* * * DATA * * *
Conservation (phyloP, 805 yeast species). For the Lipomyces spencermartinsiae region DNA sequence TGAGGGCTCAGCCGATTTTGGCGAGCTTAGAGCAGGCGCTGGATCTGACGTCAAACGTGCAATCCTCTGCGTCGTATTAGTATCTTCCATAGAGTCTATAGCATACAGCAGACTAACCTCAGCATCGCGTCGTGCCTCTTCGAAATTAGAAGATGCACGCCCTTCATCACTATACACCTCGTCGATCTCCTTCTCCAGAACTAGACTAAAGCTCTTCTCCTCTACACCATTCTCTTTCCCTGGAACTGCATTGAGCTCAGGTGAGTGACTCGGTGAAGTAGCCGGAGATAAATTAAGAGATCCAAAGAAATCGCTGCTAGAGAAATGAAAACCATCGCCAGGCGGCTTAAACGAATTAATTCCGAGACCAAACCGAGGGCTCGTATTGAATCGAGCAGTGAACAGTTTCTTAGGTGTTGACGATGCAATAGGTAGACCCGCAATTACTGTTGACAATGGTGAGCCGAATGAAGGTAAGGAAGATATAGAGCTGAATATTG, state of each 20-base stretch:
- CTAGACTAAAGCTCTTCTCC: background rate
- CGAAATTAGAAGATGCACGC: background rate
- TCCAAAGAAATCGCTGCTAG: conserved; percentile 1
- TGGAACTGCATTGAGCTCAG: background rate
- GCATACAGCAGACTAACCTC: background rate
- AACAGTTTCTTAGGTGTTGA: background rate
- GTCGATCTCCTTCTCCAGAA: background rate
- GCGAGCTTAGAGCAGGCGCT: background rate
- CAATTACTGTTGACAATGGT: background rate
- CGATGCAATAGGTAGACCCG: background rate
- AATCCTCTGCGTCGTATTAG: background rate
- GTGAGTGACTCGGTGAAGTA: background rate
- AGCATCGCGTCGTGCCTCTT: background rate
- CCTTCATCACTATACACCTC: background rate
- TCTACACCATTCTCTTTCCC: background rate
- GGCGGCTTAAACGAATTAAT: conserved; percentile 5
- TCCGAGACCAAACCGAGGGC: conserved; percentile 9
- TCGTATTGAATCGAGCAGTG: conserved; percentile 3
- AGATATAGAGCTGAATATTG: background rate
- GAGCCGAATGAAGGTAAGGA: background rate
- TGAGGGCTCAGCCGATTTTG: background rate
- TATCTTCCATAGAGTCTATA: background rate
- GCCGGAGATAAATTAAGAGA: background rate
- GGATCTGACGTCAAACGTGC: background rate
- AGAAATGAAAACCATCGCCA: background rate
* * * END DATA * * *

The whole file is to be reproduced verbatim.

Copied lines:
Conservation (phyloP, 805 yeast species). For the Lipomyces spencermartinsiae region DNA sequence TGAGGGCTCAGCCGATTTTGGCGAGCTTAGAGCAGGCGCTGGATCTGACGTCAAACGTGCAATCCTCTGCGTCGTATTAGTATCTTCCATAGAGTCTATAGCATACAGCAGACTAACCTCAGCATCGCGTCGTGCCTCTTCGAAATTAGAAGATGCACGCCCTTCATCACTATACACCTCGTCGATCTCCTTCTCCAGAACTAGACTAAAGCTCTTCTCCTCTACACCATTCTCTTTCCCTGGAACTGCATTGAGCTCAGGTGAGTGACTCGGTGAAGTAGCCGGAGATAAATTAAGAGATCCAAAGAAATCGCTGCTAGAGAAATGAAAACCATCGCCAGGCGGCTTAAACGAATTAATTCCGAGACCAAACCGAGGGCTCGTATTGAATCGAGCAGTGAACAGTTTCTTAGGTGTTGACGATGCAATAGGTAGACCCGCAATTACTGTTGACAATGGTGAGCCGAATGAAGGTAAGGAAGATATAGAGCTGAATATTG, state of each 20-base stretch:
- CTAGACTAAAGCTCTTCTCC: background rate
- CGAAATTAGAAGATGCACGC: background rate
- TCCAAAGAAATCGCTGCTAG: conserved; percentile 1
- TGGAACTGCATTGAGCTCAG: background rate
- GCATACAGCAGACTAACCTC: background rate
- AACAGTTTCTTAGGTGTTGA: background rate
- GTCGATCTCCTTCTCCAGAA: background rate
- GCGAGCTTAGAGCAGGCGCT: background rate
- CAATTACTGTTGACAATGGT: background rate
- CGATGCAATAGGTAGACCCG: background rate
- AATCCTCTGCGTCGTATTAG: background rate
- GTGAGTGACTCGGTGAAGTA: background rate
- AGCATCGCGTCGTGCCTCTT: background rate
- CCTTCATCACTATACACCTC: background rate
- TCTACACCATTCTCTTTCCC: background rate
- GGCGGCTTAAACGAATTAAT: conserved; percentile 5
- TCCGAGACCAAACCGAGGGC: conserved; percentile 9
- TCGTATTGAATCGAGCAGTG: conserved; percentile 3
- AGATATAGAGCTGAATATTG: background rate
- GAGCCGAATGAAGGTAAGGA: background rate
- TGAGGGCTCAGCCGATTTTG: background rate
- TATCTTCCATAGAGTCTATA: background rate
- GCCGGAGATAAATTAAGAGA: background rate
- GGATCTGACGTCAAACGTGC: background rate
- AGAAATGAAAACCATCGCCA: background rate